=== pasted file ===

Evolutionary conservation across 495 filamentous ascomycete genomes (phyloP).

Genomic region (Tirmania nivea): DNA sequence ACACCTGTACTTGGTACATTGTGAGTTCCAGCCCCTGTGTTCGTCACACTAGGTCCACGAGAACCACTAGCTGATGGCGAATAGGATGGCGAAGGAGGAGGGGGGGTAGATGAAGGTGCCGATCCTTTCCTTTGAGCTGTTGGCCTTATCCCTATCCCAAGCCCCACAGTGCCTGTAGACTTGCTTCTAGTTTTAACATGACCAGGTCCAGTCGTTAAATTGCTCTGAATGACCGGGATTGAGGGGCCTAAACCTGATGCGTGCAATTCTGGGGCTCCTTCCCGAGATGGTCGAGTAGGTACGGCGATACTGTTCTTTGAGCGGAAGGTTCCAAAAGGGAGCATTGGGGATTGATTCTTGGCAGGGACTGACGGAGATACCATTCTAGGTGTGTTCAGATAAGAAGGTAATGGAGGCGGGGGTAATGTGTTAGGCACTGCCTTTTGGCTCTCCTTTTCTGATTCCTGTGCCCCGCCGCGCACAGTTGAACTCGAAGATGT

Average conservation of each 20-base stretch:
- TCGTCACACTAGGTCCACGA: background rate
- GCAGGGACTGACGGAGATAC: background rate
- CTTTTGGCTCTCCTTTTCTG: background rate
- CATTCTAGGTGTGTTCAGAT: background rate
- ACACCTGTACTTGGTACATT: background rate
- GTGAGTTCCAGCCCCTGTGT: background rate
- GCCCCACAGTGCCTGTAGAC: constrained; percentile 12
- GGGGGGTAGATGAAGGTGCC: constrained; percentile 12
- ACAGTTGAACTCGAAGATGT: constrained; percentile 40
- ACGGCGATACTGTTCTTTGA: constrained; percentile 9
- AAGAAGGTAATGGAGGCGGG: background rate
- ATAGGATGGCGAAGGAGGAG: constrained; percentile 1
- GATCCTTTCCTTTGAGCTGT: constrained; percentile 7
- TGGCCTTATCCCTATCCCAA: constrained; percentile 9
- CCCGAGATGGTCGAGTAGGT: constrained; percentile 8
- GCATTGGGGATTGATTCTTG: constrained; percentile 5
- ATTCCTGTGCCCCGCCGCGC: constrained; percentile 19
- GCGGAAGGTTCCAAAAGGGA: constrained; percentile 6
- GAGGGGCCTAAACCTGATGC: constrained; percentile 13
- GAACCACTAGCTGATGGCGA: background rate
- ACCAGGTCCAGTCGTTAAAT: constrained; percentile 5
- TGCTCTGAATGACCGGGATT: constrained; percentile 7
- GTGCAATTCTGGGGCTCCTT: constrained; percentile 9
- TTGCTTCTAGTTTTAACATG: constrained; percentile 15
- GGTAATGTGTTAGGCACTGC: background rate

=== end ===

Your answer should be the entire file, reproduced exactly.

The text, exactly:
Evolutionary conservation across 495 filamentous ascomycete genomes (phyloP).

Genomic region (Tirmania nivea): DNA sequence ACACCTGTACTTGGTACATTGTGAGTTCCAGCCCCTGTGTTCGTCACACTAGGTCCACGAGAACCACTAGCTGATGGCGAATAGGATGGCGAAGGAGGAGGGGGGGTAGATGAAGGTGCCGATCCTTTCCTTTGAGCTGTTGGCCTTATCCCTATCCCAAGCCCCACAGTGCCTGTAGACTTGCTTCTAGTTTTAACATGACCAGGTCCAGTCGTTAAATTGCTCTGAATGACCGGGATTGAGGGGCCTAAACCTGATGCGTGCAATTCTGGGGCTCCTTCCCGAGATGGTCGAGTAGGTACGGCGATACTGTTCTTTGAGCGGAAGGTTCCAAAAGGGAGCATTGGGGATTGATTCTTGGCAGGGACTGACGGAGATACCATTCTAGGTGTGTTCAGATAAGAAGGTAATGGAGGCGGGGGTAATGTGTTAGGCACTGCCTTTTGGCTCTCCTTTTCTGATTCCTGTGCCCCGCCGCGCACAGTTGAACTCGAAGATGT

Average conservation of each 20-base stretch:
- TCGTCACACTAGGTCCACGA: background rate
- GCAGGGACTGACGGAGATAC: background rate
- CTTTTGGCTCTCCTTTTCTG: background rate
- CATTCTAGGTGTGTTCAGAT: background rate
- ACACCTGTACTTGGTACATT: background rate
- GTGAGTTCCAGCCCCTGTGT: background rate
- GCCCCACAGTGCCTGTAGAC: constrained; percentile 12
- GGGGGGTAGATGAAGGTGCC: constrained; percentile 12
- ACAGTTGAACTCGAAGATGT: constrained; percentile 40
- ACGGCGATACTGTTCTTTGA: constrained; percentile 9
- AAGAAGGTAATGGAGGCGGG: background rate
- ATAGGATGGCGAAGGAGGAG: constrained; percentile 1
- GATCCTTTCCTTTGAGCTGT: constrained; percentile 7
- TGGCCTTATCCCTATCCCAA: constrained; percentile 9
- CCCGAGATGGTCGAGTAGGT: constrained; percentile 8
- GCATTGGGGATTGATTCTTG: constrained; percentile 5
- ATTCCTGTGCCCCGCCGCGC: constrained; percentile 19
- GCGGAAGGTTCCAAAAGGGA: constrained; percentile 6
- GAGGGGCCTAAACCTGATGC: constrained; percentile 13
- GAACCACTAGCTGATGGCGA: background rate
- ACCAGGTCCAGTCGTTAAAT: constrained; percentile 5
- TGCTCTGAATGACCGGGATT: constrained; percentile 7
- GTGCAATTCTGGGGCTCCTT: constrained; percentile 9
- TTGCTTCTAGTTTTAACATG: constrained; percentile 15
- GGTAATGTGTTAGGCACTGC: background rate